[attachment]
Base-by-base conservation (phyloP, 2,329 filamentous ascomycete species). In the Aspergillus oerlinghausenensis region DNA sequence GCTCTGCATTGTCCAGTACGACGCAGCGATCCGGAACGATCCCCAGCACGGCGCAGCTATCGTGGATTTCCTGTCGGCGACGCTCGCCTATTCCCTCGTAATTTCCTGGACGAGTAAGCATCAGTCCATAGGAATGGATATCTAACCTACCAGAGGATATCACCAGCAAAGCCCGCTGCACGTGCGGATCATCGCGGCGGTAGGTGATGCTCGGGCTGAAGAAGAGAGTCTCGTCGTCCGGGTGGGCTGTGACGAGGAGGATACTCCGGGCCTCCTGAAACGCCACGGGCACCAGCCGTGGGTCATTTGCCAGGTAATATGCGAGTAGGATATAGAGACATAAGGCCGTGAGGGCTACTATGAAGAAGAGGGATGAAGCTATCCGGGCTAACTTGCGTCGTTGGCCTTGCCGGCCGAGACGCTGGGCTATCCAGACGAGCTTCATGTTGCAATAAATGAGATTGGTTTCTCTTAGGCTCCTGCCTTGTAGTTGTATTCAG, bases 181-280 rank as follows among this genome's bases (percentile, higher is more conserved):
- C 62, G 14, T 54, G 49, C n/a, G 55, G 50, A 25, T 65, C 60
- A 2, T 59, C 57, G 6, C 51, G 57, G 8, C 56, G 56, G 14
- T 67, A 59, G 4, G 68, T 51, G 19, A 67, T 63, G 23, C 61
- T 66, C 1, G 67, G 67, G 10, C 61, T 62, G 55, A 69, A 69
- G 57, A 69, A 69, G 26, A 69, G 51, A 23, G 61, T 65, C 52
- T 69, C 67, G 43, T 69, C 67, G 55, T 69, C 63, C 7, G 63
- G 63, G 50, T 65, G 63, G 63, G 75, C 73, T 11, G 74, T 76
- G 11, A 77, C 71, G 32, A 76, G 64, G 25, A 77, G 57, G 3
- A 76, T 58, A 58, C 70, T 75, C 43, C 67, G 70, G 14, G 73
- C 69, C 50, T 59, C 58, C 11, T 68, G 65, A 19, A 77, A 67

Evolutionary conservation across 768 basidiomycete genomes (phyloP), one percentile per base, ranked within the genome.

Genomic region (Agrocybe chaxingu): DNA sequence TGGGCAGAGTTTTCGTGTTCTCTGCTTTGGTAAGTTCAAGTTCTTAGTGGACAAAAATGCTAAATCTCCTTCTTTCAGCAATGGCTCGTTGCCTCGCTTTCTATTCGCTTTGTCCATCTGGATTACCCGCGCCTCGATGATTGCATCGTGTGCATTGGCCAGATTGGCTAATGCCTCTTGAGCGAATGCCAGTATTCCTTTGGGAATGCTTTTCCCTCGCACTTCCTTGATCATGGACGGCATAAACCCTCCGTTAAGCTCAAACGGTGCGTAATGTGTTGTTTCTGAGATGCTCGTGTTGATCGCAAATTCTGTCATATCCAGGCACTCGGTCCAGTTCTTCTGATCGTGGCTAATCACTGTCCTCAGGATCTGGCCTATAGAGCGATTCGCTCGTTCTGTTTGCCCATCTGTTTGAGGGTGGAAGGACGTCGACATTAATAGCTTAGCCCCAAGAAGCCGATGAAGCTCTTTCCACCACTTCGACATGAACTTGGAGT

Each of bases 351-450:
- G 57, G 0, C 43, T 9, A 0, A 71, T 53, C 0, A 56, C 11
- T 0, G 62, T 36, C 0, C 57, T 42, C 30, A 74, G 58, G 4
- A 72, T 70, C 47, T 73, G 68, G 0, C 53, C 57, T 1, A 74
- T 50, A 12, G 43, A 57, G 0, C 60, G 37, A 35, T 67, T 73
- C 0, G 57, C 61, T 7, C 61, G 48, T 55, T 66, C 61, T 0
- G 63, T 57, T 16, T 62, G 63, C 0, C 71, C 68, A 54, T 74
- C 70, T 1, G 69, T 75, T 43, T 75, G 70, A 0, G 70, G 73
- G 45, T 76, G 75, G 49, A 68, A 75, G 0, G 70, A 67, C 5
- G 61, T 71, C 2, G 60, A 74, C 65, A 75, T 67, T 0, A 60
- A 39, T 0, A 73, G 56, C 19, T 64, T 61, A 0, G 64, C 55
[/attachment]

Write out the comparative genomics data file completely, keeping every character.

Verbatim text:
Base-by-base conservation (phyloP, 2,329 filamentous ascomycete species). In the Aspergillus oerlinghausenensis region DNA sequence GCTCTGCATTGTCCAGTACGACGCAGCGATCCGGAACGATCCCCAGCACGGCGCAGCTATCGTGGATTTCCTGTCGGCGACGCTCGCCTATTCCCTCGTAATTTCCTGGACGAGTAAGCATCAGTCCATAGGAATGGATATCTAACCTACCAGAGGATATCACCAGCAAAGCCCGCTGCACGTGCGGATCATCGCGGCGGTAGGTGATGCTCGGGCTGAAGAAGAGAGTCTCGTCGTCCGGGTGGGCTGTGACGAGGAGGATACTCCGGGCCTCCTGAAACGCCACGGGCACCAGCCGTGGGTCATTTGCCAGGTAATATGCGAGTAGGATATAGAGACATAAGGCCGTGAGGGCTACTATGAAGAAGAGGGATGAAGCTATCCGGGCTAACTTGCGTCGTTGGCCTTGCCGGCCGAGACGCTGGGCTATCCAGACGAGCTTCATGTTGCAATAAATGAGATTGGTTTCTCTTAGGCTCCTGCCTTGTAGTTGTATTCAG, bases 181-280 rank as follows among this genome's bases (percentile, higher is more conserved):
- C 62, G 14, T 54, G 49, C n/a, G 55, G 50, A 25, T 65, C 60
- A 2, T 59, C 57, G 6, C 51, G 57, G 8, C 56, G 56, G 14
- T 67, A 59, G 4, G 68, T 51, G 19, A 67, T 63, G 23, C 61
- T 66, C 1, G 67, G 67, G 10, C 61, T 62, G 55, A 69, A 69
- G 57, A 69, A 69, G 26, A 69, G 51, A 23, G 61, T 65, C 52
- T 69, C 67, G 43, T 69, C 67, G 55, T 69, C 63, C 7, G 63
- G 63, G 50, T 65, G 63, G 63, G 75, C 73, T 11, G 74, T 76
- G 11, A 77, C 71, G 32, A 76, G 64, G 25, A 77, G 57, G 3
- A 76, T 58, A 58, C 70, T 75, C 43, C 67, G 70, G 14, G 73
- C 69, C 50, T 59, C 58, C 11, T 68, G 65, A 19, A 77, A 67

Evolutionary conservation across 768 basidiomycete genomes (phyloP), one percentile per base, ranked within the genome.

Genomic region (Agrocybe chaxingu): DNA sequence TGGGCAGAGTTTTCGTGTTCTCTGCTTTGGTAAGTTCAAGTTCTTAGTGGACAAAAATGCTAAATCTCCTTCTTTCAGCAATGGCTCGTTGCCTCGCTTTCTATTCGCTTTGTCCATCTGGATTACCCGCGCCTCGATGATTGCATCGTGTGCATTGGCCAGATTGGCTAATGCCTCTTGAGCGAATGCCAGTATTCCTTTGGGAATGCTTTTCCCTCGCACTTCCTTGATCATGGACGGCATAAACCCTCCGTTAAGCTCAAACGGTGCGTAATGTGTTGTTTCTGAGATGCTCGTGTTGATCGCAAATTCTGTCATATCCAGGCACTCGGTCCAGTTCTTCTGATCGTGGCTAATCACTGTCCTCAGGATCTGGCCTATAGAGCGATTCGCTCGTTCTGTTTGCCCATCTGTTTGAGGGTGGAAGGACGTCGACATTAATAGCTTAGCCCCAAGAAGCCGATGAAGCTCTTTCCACCACTTCGACATGAACTTGGAGT

Each of bases 351-450:
- G 57, G 0, C 43, T 9, A 0, A 71, T 53, C 0, A 56, C 11
- T 0, G 62, T 36, C 0, C 57, T 42, C 30, A 74, G 58, G 4
- A 72, T 70, C 47, T 73, G 68, G 0, C 53, C 57, T 1, A 74
- T 50, A 12, G 43, A 57, G 0, C 60, G 37, A 35, T 67, T 73
- C 0, G 57, C 61, T 7, C 61, G 48, T 55, T 66, C 61, T 0
- G 63, T 57, T 16, T 62, G 63, C 0, C 71, C 68, A 54, T 74
- C 70, T 1, G 69, T 75, T 43, T 75, G 70, A 0, G 70, G 73
- G 45, T 76, G 75, G 49, A 68, A 75, G 0, G 70, A 67, C 5
- G 61, T 71, C 2, G 60, A 74, C 65, A 75, T 67, T 0, A 60
- A 39, T 0, A 73, G 56, C 19, T 64, T 61, A 0, G 64, C 55